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Hath shap'd his way; on beds profuse of flow'rs,
Cowflip, or primrose, or the circ'lar eye
Of daisie fair, decrees to bask supine.
And see! delighted, down he drops, secure
Of sweet refreshment, ease without annoy,
Or luscious noon-day nap. Ah much deceiv'd,
Much suff’ring pilgrim! thou nor noon-day nap,
Nor sweet repose shalt find; the false morass
In quiv'ring undulations yields beneath
Thy burden, in the miry gulph enclos’d!
And who would trust appearance ? cast thine eye
Where 'mid machines of het’rogeneous form
His coat depends; alas ! his only coat,
Eldest of things ! and napless, as an heath
Of small extent by fleecy myriads graz’d.
Not diff'rent have I seen in dreary vault
Display'd, a coffin ; on each fable side
The texture unmolested seems entire.
Fraudful, when touch'd it glides to dust away!
And leaves the wond'ring swain to gape, to ftare,
And with expressive shrug, and piteous sigh,
Declare the fatal force of rolling years,
Or dire extent of frail mortality,
This aged vesture, scorn of gazing beaux,
And formal cits, (themselves too haply scorn'd)
Both on its neeve and on its skirt, retains
Full many a pin wide-sparkling : for, if e'er
Their well-known crest met his delighted eye,
Tho' wrapt in thought, commercing with the sky,
He, gently stooping, scorn'd not to upraise,
And on each neeve, as conscious of their use,
Indenting fix them ; nor, when arm’d with these,
The cure of rents and separations dire,
And chasms enormous, did he view dismay'd
Hedge, bramble, thicket, bulh, portending fate
To breeches, coat and hose ! had any wight
Of vulgar skill, the tender texture own'd;
his mind to form a sonnet quaint
Of Silvia's shoe-string, or of Cloe's fan,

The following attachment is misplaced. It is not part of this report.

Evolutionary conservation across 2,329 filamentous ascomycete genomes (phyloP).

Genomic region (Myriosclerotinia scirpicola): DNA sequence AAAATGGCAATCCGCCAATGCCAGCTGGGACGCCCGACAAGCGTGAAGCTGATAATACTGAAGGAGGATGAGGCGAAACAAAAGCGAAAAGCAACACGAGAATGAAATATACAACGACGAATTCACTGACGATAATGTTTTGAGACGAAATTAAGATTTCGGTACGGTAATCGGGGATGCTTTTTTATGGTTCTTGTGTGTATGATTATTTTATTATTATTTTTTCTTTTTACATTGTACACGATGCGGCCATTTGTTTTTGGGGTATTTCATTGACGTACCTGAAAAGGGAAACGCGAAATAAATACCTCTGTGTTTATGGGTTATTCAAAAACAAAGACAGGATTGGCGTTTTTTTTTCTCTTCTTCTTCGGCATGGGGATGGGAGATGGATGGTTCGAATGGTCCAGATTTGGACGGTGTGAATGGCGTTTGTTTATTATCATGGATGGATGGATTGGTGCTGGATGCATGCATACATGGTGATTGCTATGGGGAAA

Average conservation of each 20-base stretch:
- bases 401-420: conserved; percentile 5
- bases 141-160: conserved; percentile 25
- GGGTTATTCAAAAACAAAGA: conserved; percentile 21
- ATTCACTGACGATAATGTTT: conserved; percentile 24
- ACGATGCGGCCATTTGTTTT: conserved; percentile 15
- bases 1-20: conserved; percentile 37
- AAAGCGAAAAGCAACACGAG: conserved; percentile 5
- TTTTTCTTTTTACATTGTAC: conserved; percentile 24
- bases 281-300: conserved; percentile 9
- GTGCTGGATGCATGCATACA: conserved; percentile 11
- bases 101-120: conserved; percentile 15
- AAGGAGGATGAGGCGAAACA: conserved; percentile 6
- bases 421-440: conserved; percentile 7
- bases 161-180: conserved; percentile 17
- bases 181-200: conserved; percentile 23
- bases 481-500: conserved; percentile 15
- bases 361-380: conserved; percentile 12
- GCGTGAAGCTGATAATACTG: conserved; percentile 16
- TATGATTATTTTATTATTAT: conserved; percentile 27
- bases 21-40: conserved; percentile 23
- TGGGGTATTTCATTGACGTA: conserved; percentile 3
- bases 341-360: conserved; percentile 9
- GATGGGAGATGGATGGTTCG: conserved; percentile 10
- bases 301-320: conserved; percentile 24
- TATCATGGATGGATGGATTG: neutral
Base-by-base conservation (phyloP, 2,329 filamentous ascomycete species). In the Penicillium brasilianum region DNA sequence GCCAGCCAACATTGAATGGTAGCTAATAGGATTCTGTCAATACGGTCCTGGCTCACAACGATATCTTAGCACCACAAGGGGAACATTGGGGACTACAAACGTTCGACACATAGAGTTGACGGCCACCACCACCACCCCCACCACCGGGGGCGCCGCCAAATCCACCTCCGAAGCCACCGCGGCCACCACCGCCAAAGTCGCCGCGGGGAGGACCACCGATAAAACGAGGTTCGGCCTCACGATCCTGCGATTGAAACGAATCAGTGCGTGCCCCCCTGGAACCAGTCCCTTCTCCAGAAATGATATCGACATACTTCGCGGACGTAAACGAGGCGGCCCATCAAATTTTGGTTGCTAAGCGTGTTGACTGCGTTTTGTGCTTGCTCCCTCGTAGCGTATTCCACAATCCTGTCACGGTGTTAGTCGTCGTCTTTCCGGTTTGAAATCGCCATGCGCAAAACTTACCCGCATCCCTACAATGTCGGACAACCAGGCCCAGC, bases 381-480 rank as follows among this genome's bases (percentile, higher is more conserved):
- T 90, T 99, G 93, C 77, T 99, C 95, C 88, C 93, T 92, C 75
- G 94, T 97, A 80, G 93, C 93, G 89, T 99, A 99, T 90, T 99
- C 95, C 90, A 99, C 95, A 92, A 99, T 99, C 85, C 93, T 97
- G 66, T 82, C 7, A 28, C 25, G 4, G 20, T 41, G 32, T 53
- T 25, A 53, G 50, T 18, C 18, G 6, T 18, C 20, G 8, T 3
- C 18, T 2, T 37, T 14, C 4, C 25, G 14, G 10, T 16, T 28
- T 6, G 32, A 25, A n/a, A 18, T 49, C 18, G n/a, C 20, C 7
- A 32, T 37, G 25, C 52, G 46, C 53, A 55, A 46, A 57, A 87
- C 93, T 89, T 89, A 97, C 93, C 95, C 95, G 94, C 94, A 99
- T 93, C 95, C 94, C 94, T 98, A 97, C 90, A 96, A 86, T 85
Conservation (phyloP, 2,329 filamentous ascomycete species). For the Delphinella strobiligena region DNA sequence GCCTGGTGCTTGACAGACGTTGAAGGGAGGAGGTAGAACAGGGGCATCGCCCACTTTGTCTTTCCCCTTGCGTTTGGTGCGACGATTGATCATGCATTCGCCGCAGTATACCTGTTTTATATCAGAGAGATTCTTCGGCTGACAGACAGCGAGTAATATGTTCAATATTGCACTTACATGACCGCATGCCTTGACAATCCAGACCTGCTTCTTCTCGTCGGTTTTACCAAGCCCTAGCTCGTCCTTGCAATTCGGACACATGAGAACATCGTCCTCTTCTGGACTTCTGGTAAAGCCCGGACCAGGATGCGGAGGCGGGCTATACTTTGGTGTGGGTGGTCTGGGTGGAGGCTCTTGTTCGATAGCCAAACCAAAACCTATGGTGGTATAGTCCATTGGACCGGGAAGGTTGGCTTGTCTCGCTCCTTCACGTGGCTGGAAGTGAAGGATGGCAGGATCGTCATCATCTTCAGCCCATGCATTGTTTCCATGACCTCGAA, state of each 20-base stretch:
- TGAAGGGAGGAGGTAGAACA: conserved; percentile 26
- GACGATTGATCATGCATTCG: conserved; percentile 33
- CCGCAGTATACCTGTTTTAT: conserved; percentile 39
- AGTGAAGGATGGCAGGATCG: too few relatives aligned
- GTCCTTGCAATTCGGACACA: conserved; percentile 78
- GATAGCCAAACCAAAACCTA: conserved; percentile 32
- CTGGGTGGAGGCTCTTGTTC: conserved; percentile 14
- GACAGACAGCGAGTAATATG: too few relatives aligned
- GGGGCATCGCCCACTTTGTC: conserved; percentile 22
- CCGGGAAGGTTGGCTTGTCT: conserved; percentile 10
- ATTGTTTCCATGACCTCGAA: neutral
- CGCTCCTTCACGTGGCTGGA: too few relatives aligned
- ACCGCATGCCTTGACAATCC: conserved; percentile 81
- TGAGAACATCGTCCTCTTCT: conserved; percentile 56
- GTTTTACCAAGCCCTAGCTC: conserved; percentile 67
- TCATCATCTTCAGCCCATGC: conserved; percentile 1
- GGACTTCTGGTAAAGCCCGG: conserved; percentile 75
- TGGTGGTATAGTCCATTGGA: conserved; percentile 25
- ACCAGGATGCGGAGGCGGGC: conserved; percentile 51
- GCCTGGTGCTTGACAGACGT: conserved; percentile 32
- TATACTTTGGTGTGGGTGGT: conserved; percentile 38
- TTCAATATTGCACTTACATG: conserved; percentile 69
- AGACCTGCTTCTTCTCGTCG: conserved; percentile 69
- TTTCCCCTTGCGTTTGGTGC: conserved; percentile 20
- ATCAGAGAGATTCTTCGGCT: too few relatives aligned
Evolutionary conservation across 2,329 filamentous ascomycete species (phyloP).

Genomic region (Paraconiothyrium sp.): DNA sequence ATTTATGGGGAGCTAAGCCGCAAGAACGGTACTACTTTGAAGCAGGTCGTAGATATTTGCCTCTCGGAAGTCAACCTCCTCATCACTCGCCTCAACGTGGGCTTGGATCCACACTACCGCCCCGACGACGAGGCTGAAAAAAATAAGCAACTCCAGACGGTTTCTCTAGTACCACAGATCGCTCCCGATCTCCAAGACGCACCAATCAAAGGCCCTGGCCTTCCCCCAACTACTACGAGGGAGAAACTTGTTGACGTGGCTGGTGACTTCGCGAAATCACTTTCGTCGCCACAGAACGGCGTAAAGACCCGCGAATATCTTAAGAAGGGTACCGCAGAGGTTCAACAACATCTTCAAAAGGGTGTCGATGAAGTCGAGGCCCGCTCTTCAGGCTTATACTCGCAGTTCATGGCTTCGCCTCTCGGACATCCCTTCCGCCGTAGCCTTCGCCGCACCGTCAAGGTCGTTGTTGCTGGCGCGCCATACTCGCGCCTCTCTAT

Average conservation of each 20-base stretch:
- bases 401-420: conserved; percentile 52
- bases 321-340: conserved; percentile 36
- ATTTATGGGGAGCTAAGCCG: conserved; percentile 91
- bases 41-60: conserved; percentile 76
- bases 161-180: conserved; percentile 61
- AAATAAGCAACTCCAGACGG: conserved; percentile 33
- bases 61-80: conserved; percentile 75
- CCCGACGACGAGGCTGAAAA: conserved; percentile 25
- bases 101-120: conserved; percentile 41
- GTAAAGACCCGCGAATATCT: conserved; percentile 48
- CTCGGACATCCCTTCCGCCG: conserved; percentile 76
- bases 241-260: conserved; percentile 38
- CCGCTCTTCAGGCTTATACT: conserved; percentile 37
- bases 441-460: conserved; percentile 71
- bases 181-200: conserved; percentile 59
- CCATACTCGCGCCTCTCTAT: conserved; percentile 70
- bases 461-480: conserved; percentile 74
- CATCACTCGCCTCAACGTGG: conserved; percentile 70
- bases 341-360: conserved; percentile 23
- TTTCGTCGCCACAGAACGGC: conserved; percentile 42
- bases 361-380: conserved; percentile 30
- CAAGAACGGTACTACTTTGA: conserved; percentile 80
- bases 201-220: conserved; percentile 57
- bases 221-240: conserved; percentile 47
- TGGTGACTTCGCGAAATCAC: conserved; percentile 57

Or sweetly-falhion'd tip of Celia's ear.
Alas! by frequent use decays the force
Of mortal art ! the refractory robe
Eludes the taylor's art, eludes his own;
How potent once, in union quaint conjoin'd!
See near his bed (his bed too falsely callid
The place of rest, while it a bard sustains ;
Pale, meagre, muse-rid wight! who reads in vain
Narcotic volumes o’er) his candlestick,
Radiant machine, when from the plastic hand
Of MULCIBER, the may’r of BIRMINGHAM,
The engine iffu'd ; now alas disguis’d
By many an unctuous tide, that wand'ring down
Its sides congeal ; what he, perhaps, essays
With humour forc'd, and ill-dissembled smile,
Idly to liken to the poplar's trunk
When o'er its bark the lucid amber, wound
In many a pleasing fold, incrusts the tree.
Or suits him more the winter's candy'd thorn,
When from each branch, anneal'd, the works of frost
Pervasive, radiant isicles depend?
How shall I sing the various ill that waits
The careful sonneteer? or who can paint
The shifts enormous, that in vain he forms
To patch his paneless window; to cement
His batter'd tea pot, ill-retentive vase ?
To war with ruin ? anxious to conceal
Want's fell appearance, of the real ill
Nor foe, nor fearful. Ruin unforeseen
Invades his chattles; ruin will invade;
Will claim his whole invention to repair,
Nor, of the gift, for tuneful ends design'd,
Allow one part to decorate his song.